In her latest On the Square column , Elizabeth Scalia reminds us that politics is only part of Pope Benedict’s job description:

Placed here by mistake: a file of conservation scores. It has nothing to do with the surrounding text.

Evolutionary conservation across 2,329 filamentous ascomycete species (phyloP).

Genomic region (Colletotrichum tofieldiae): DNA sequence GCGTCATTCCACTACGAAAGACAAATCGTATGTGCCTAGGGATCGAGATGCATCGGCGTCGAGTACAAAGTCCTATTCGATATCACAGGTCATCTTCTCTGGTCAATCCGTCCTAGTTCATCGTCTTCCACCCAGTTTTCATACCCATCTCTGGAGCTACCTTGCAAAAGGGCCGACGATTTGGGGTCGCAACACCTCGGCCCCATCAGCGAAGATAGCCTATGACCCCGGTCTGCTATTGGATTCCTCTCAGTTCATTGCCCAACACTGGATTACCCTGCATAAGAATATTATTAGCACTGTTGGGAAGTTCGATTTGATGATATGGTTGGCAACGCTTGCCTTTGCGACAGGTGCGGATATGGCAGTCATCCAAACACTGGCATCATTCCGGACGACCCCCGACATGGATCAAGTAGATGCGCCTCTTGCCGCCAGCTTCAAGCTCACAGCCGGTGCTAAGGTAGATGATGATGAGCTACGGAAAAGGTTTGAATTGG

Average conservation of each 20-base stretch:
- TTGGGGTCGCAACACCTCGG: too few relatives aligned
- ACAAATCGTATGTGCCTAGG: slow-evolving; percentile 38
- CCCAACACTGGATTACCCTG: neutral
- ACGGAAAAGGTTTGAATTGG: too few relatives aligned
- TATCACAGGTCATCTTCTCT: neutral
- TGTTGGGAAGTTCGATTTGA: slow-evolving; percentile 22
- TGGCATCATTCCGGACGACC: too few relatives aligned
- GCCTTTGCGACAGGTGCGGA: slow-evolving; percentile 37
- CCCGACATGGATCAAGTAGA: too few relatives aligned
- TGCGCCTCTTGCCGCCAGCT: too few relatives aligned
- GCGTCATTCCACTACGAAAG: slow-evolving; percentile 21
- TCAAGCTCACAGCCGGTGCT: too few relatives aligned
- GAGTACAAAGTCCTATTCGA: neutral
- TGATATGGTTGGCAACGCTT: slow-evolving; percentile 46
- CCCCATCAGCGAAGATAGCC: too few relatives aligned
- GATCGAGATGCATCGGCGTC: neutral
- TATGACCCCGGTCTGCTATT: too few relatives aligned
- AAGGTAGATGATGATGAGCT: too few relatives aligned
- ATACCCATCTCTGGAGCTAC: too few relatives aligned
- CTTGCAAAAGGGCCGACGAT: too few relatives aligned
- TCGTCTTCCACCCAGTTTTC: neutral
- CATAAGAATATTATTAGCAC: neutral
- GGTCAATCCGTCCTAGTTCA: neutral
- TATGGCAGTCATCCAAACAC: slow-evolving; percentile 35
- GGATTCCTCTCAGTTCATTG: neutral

Political action is perceived as glamorous. It has about it an illusory aura of perpetual primacy; to the world, political engagement is the ultimate vehicle of utility. Benedict’s predecessor, Blessed Pope John Paul II, was happy to practice political messaging both subtle and subversive; his colossal global presence helped enlarge the very definition of a “governing pope.” Not particularly interested in acting as a manager and Vatican overseer, John Paul steered the papacy toward the geopolitical stage, and it is clear from Allen’s piece that some believe a pope who lacks the interest, or the calling, toward such engagement is somehow only half on the job.

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